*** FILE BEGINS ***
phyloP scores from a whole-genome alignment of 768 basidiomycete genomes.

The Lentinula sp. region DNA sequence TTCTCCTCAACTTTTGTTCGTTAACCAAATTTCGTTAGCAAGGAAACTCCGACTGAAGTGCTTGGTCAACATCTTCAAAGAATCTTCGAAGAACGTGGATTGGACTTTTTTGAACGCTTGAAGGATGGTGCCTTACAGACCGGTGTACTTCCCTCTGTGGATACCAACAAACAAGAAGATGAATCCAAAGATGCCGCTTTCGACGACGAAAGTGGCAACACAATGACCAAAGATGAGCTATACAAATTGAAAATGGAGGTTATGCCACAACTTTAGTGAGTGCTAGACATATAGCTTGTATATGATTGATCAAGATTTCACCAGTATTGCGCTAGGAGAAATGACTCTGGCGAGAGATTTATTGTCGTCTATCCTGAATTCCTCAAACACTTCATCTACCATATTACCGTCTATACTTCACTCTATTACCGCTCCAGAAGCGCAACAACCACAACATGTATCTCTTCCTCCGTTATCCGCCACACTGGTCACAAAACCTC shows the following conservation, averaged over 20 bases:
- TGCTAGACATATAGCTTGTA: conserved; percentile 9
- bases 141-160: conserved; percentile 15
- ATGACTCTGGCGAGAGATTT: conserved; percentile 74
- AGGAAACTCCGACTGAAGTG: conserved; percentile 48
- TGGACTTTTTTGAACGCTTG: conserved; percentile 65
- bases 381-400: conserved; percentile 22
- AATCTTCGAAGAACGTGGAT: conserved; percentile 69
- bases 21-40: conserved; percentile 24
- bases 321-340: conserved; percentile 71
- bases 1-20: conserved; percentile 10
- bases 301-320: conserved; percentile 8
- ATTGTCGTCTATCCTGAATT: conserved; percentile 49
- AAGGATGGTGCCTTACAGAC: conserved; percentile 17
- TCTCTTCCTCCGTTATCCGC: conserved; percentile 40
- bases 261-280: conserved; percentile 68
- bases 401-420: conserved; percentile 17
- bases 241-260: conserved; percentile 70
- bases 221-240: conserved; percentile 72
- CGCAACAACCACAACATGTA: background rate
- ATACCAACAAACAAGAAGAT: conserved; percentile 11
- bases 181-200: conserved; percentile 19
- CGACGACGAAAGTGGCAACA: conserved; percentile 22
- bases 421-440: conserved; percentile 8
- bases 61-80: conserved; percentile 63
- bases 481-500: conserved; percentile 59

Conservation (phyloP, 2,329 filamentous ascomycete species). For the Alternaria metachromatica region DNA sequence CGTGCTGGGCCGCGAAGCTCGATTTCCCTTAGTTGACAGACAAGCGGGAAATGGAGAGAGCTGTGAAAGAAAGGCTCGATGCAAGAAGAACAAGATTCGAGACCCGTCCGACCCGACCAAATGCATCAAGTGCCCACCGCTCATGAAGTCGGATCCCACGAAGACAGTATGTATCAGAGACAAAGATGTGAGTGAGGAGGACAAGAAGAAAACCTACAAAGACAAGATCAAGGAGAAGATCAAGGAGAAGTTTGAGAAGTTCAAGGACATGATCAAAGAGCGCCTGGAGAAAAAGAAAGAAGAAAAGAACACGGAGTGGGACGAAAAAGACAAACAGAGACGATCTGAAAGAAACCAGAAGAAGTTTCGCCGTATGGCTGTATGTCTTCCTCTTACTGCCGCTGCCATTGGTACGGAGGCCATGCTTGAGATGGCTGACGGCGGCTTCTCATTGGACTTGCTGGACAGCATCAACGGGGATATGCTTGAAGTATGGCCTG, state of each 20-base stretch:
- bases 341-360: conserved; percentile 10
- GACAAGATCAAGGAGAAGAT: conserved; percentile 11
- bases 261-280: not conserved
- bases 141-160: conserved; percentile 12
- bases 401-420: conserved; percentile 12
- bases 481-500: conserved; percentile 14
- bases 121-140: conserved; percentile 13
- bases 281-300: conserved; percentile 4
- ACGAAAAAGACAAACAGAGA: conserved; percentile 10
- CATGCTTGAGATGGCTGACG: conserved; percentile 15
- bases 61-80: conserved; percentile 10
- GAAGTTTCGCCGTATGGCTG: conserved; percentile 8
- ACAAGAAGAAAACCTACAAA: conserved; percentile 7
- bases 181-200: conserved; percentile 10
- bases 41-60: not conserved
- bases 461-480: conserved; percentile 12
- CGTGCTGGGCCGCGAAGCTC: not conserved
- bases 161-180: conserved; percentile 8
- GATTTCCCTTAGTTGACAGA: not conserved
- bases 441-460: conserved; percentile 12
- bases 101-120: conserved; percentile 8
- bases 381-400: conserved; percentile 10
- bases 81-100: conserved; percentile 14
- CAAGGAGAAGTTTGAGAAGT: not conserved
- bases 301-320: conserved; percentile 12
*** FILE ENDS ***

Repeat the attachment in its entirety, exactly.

phyloP scores from a whole-genome alignment of 768 basidiomycete genomes.

The Lentinula sp. region DNA sequence TTCTCCTCAACTTTTGTTCGTTAACCAAATTTCGTTAGCAAGGAAACTCCGACTGAAGTGCTTGGTCAACATCTTCAAAGAATCTTCGAAGAACGTGGATTGGACTTTTTTGAACGCTTGAAGGATGGTGCCTTACAGACCGGTGTACTTCCCTCTGTGGATACCAACAAACAAGAAGATGAATCCAAAGATGCCGCTTTCGACGACGAAAGTGGCAACACAATGACCAAAGATGAGCTATACAAATTGAAAATGGAGGTTATGCCACAACTTTAGTGAGTGCTAGACATATAGCTTGTATATGATTGATCAAGATTTCACCAGTATTGCGCTAGGAGAAATGACTCTGGCGAGAGATTTATTGTCGTCTATCCTGAATTCCTCAAACACTTCATCTACCATATTACCGTCTATACTTCACTCTATTACCGCTCCAGAAGCGCAACAACCACAACATGTATCTCTTCCTCCGTTATCCGCCACACTGGTCACAAAACCTC shows the following conservation, averaged over 20 bases:
- TGCTAGACATATAGCTTGTA: conserved; percentile 9
- bases 141-160: conserved; percentile 15
- ATGACTCTGGCGAGAGATTT: conserved; percentile 74
- AGGAAACTCCGACTGAAGTG: conserved; percentile 48
- TGGACTTTTTTGAACGCTTG: conserved; percentile 65
- bases 381-400: conserved; percentile 22
- AATCTTCGAAGAACGTGGAT: conserved; percentile 69
- bases 21-40: conserved; percentile 24
- bases 321-340: conserved; percentile 71
- bases 1-20: conserved; percentile 10
- bases 301-320: conserved; percentile 8
- ATTGTCGTCTATCCTGAATT: conserved; percentile 49
- AAGGATGGTGCCTTACAGAC: conserved; percentile 17
- TCTCTTCCTCCGTTATCCGC: conserved; percentile 40
- bases 261-280: conserved; percentile 68
- bases 401-420: conserved; percentile 17
- bases 241-260: conserved; percentile 70
- bases 221-240: conserved; percentile 72
- CGCAACAACCACAACATGTA: background rate
- ATACCAACAAACAAGAAGAT: conserved; percentile 11
- bases 181-200: conserved; percentile 19
- CGACGACGAAAGTGGCAACA: conserved; percentile 22
- bases 421-440: conserved; percentile 8
- bases 61-80: conserved; percentile 63
- bases 481-500: conserved; percentile 59

Conservation (phyloP, 2,329 filamentous ascomycete species). For the Alternaria metachromatica region DNA sequence CGTGCTGGGCCGCGAAGCTCGATTTCCCTTAGTTGACAGACAAGCGGGAAATGGAGAGAGCTGTGAAAGAAAGGCTCGATGCAAGAAGAACAAGATTCGAGACCCGTCCGACCCGACCAAATGCATCAAGTGCCCACCGCTCATGAAGTCGGATCCCACGAAGACAGTATGTATCAGAGACAAAGATGTGAGTGAGGAGGACAAGAAGAAAACCTACAAAGACAAGATCAAGGAGAAGATCAAGGAGAAGTTTGAGAAGTTCAAGGACATGATCAAAGAGCGCCTGGAGAAAAAGAAAGAAGAAAAGAACACGGAGTGGGACGAAAAAGACAAACAGAGACGATCTGAAAGAAACCAGAAGAAGTTTCGCCGTATGGCTGTATGTCTTCCTCTTACTGCCGCTGCCATTGGTACGGAGGCCATGCTTGAGATGGCTGACGGCGGCTTCTCATTGGACTTGCTGGACAGCATCAACGGGGATATGCTTGAAGTATGGCCTG, state of each 20-base stretch:
- bases 341-360: conserved; percentile 10
- GACAAGATCAAGGAGAAGAT: conserved; percentile 11
- bases 261-280: not conserved
- bases 141-160: conserved; percentile 12
- bases 401-420: conserved; percentile 12
- bases 481-500: conserved; percentile 14
- bases 121-140: conserved; percentile 13
- bases 281-300: conserved; percentile 4
- ACGAAAAAGACAAACAGAGA: conserved; percentile 10
- CATGCTTGAGATGGCTGACG: conserved; percentile 15
- bases 61-80: conserved; percentile 10
- GAAGTTTCGCCGTATGGCTG: conserved; percentile 8
- ACAAGAAGAAAACCTACAAA: conserved; percentile 7
- bases 181-200: conserved; percentile 10
- bases 41-60: not conserved
- bases 461-480: conserved; percentile 12
- CGTGCTGGGCCGCGAAGCTC: not conserved
- bases 161-180: conserved; percentile 8
- GATTTCCCTTAGTTGACAGA: not conserved
- bases 441-460: conserved; percentile 12
- bases 101-120: conserved; percentile 8
- bases 381-400: conserved; percentile 10
- bases 81-100: conserved; percentile 14
- CAAGGAGAAGTTTGAGAAGT: not conserved
- bases 301-320: conserved; percentile 12